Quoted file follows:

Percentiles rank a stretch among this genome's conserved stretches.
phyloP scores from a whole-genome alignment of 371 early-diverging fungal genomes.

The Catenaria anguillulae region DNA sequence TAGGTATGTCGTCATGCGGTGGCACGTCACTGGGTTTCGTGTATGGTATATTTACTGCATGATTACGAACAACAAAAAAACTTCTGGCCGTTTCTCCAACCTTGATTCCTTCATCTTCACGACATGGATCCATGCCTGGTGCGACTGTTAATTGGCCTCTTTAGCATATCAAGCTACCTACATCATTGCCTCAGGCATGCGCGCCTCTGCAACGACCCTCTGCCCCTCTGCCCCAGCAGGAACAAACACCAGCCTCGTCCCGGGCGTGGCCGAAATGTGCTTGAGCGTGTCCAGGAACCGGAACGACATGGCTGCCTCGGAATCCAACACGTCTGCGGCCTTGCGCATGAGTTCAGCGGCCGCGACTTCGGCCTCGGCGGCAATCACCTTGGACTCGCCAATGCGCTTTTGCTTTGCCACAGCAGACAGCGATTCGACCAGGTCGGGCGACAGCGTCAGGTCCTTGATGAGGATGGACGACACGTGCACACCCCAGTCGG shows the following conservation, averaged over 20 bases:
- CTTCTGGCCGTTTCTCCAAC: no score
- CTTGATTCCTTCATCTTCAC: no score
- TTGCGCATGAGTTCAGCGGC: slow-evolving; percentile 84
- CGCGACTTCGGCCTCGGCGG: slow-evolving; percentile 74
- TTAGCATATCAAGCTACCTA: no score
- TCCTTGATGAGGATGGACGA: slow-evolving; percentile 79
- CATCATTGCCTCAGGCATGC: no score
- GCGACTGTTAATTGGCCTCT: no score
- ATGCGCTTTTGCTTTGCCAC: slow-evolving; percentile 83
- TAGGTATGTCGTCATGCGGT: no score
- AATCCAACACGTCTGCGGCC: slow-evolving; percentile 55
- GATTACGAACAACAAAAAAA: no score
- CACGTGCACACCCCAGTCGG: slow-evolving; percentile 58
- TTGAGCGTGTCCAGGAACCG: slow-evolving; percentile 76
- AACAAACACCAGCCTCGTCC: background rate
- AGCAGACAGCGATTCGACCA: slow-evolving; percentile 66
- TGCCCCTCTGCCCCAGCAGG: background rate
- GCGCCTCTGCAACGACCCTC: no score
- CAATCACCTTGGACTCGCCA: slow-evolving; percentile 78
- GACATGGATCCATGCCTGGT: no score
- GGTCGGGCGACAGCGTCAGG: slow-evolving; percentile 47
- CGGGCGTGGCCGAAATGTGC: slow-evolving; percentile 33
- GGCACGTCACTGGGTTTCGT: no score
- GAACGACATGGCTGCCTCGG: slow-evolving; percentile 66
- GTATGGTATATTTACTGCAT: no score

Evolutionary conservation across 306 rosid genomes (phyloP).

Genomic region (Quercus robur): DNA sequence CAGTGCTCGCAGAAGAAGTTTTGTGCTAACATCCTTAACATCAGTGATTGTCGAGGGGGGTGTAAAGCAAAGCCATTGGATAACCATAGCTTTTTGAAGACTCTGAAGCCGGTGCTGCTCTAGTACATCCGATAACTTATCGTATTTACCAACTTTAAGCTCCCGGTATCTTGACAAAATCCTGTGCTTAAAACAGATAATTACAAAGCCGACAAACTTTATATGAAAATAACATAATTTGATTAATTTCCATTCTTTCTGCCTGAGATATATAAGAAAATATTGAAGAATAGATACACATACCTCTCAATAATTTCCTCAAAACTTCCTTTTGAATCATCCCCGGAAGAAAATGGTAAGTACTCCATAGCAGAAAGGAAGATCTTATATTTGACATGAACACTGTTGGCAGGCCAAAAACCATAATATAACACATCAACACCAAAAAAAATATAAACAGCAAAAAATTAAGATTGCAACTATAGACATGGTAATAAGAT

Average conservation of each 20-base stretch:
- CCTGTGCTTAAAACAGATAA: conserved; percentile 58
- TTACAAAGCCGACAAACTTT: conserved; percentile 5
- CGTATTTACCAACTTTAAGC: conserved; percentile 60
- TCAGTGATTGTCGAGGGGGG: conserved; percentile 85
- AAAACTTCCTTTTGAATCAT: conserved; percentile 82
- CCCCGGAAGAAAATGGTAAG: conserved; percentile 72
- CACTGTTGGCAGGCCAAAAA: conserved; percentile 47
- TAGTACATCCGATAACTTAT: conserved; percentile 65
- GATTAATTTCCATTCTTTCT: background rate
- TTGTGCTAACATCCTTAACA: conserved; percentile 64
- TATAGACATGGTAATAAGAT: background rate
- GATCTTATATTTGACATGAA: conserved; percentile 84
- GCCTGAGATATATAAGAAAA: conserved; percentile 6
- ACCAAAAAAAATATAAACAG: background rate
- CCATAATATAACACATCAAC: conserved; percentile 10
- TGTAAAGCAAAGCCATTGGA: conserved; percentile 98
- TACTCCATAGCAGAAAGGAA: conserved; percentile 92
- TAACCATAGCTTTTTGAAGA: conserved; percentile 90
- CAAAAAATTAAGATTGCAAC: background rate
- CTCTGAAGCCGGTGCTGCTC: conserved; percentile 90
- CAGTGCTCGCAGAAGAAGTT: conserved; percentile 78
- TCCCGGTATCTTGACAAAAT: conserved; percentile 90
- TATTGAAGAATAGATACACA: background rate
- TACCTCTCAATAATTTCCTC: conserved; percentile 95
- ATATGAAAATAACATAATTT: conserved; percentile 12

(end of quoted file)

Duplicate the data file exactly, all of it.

Percentiles rank a stretch among this genome's conserved stretches.
phyloP scores from a whole-genome alignment of 371 early-diverging fungal genomes.

The Catenaria anguillulae region DNA sequence TAGGTATGTCGTCATGCGGTGGCACGTCACTGGGTTTCGTGTATGGTATATTTACTGCATGATTACGAACAACAAAAAAACTTCTGGCCGTTTCTCCAACCTTGATTCCTTCATCTTCACGACATGGATCCATGCCTGGTGCGACTGTTAATTGGCCTCTTTAGCATATCAAGCTACCTACATCATTGCCTCAGGCATGCGCGCCTCTGCAACGACCCTCTGCCCCTCTGCCCCAGCAGGAACAAACACCAGCCTCGTCCCGGGCGTGGCCGAAATGTGCTTGAGCGTGTCCAGGAACCGGAACGACATGGCTGCCTCGGAATCCAACACGTCTGCGGCCTTGCGCATGAGTTCAGCGGCCGCGACTTCGGCCTCGGCGGCAATCACCTTGGACTCGCCAATGCGCTTTTGCTTTGCCACAGCAGACAGCGATTCGACCAGGTCGGGCGACAGCGTCAGGTCCTTGATGAGGATGGACGACACGTGCACACCCCAGTCGG shows the following conservation, averaged over 20 bases:
- CTTCTGGCCGTTTCTCCAAC: no score
- CTTGATTCCTTCATCTTCAC: no score
- TTGCGCATGAGTTCAGCGGC: slow-evolving; percentile 84
- CGCGACTTCGGCCTCGGCGG: slow-evolving; percentile 74
- TTAGCATATCAAGCTACCTA: no score
- TCCTTGATGAGGATGGACGA: slow-evolving; percentile 79
- CATCATTGCCTCAGGCATGC: no score
- GCGACTGTTAATTGGCCTCT: no score
- ATGCGCTTTTGCTTTGCCAC: slow-evolving; percentile 83
- TAGGTATGTCGTCATGCGGT: no score
- AATCCAACACGTCTGCGGCC: slow-evolving; percentile 55
- GATTACGAACAACAAAAAAA: no score
- CACGTGCACACCCCAGTCGG: slow-evolving; percentile 58
- TTGAGCGTGTCCAGGAACCG: slow-evolving; percentile 76
- AACAAACACCAGCCTCGTCC: background rate
- AGCAGACAGCGATTCGACCA: slow-evolving; percentile 66
- TGCCCCTCTGCCCCAGCAGG: background rate
- GCGCCTCTGCAACGACCCTC: no score
- CAATCACCTTGGACTCGCCA: slow-evolving; percentile 78
- GACATGGATCCATGCCTGGT: no score
- GGTCGGGCGACAGCGTCAGG: slow-evolving; percentile 47
- CGGGCGTGGCCGAAATGTGC: slow-evolving; percentile 33
- GGCACGTCACTGGGTTTCGT: no score
- GAACGACATGGCTGCCTCGG: slow-evolving; percentile 66
- GTATGGTATATTTACTGCAT: no score

Evolutionary conservation across 306 rosid genomes (phyloP).

Genomic region (Quercus robur): DNA sequence CAGTGCTCGCAGAAGAAGTTTTGTGCTAACATCCTTAACATCAGTGATTGTCGAGGGGGGTGTAAAGCAAAGCCATTGGATAACCATAGCTTTTTGAAGACTCTGAAGCCGGTGCTGCTCTAGTACATCCGATAACTTATCGTATTTACCAACTTTAAGCTCCCGGTATCTTGACAAAATCCTGTGCTTAAAACAGATAATTACAAAGCCGACAAACTTTATATGAAAATAACATAATTTGATTAATTTCCATTCTTTCTGCCTGAGATATATAAGAAAATATTGAAGAATAGATACACATACCTCTCAATAATTTCCTCAAAACTTCCTTTTGAATCATCCCCGGAAGAAAATGGTAAGTACTCCATAGCAGAAAGGAAGATCTTATATTTGACATGAACACTGTTGGCAGGCCAAAAACCATAATATAACACATCAACACCAAAAAAAATATAAACAGCAAAAAATTAAGATTGCAACTATAGACATGGTAATAAGAT

Average conservation of each 20-base stretch:
- CCTGTGCTTAAAACAGATAA: conserved; percentile 58
- TTACAAAGCCGACAAACTTT: conserved; percentile 5
- CGTATTTACCAACTTTAAGC: conserved; percentile 60
- TCAGTGATTGTCGAGGGGGG: conserved; percentile 85
- AAAACTTCCTTTTGAATCAT: conserved; percentile 82
- CCCCGGAAGAAAATGGTAAG: conserved; percentile 72
- CACTGTTGGCAGGCCAAAAA: conserved; percentile 47
- TAGTACATCCGATAACTTAT: conserved; percentile 65
- GATTAATTTCCATTCTTTCT: background rate
- TTGTGCTAACATCCTTAACA: conserved; percentile 64
- TATAGACATGGTAATAAGAT: background rate
- GATCTTATATTTGACATGAA: conserved; percentile 84
- GCCTGAGATATATAAGAAAA: conserved; percentile 6
- ACCAAAAAAAATATAAACAG: background rate
- CCATAATATAACACATCAAC: conserved; percentile 10
- TGTAAAGCAAAGCCATTGGA: conserved; percentile 98
- TACTCCATAGCAGAAAGGAA: conserved; percentile 92
- TAACCATAGCTTTTTGAAGA: conserved; percentile 90
- CAAAAAATTAAGATTGCAAC: background rate
- CTCTGAAGCCGGTGCTGCTC: conserved; percentile 90
- CAGTGCTCGCAGAAGAAGTT: conserved; percentile 78
- TCCCGGTATCTTGACAAAAT: conserved; percentile 90
- TATTGAAGAATAGATACACA: background rate
- TACCTCTCAATAATTTCCTC: conserved; percentile 95
- ATATGAAAATAACATAATTT: conserved; percentile 12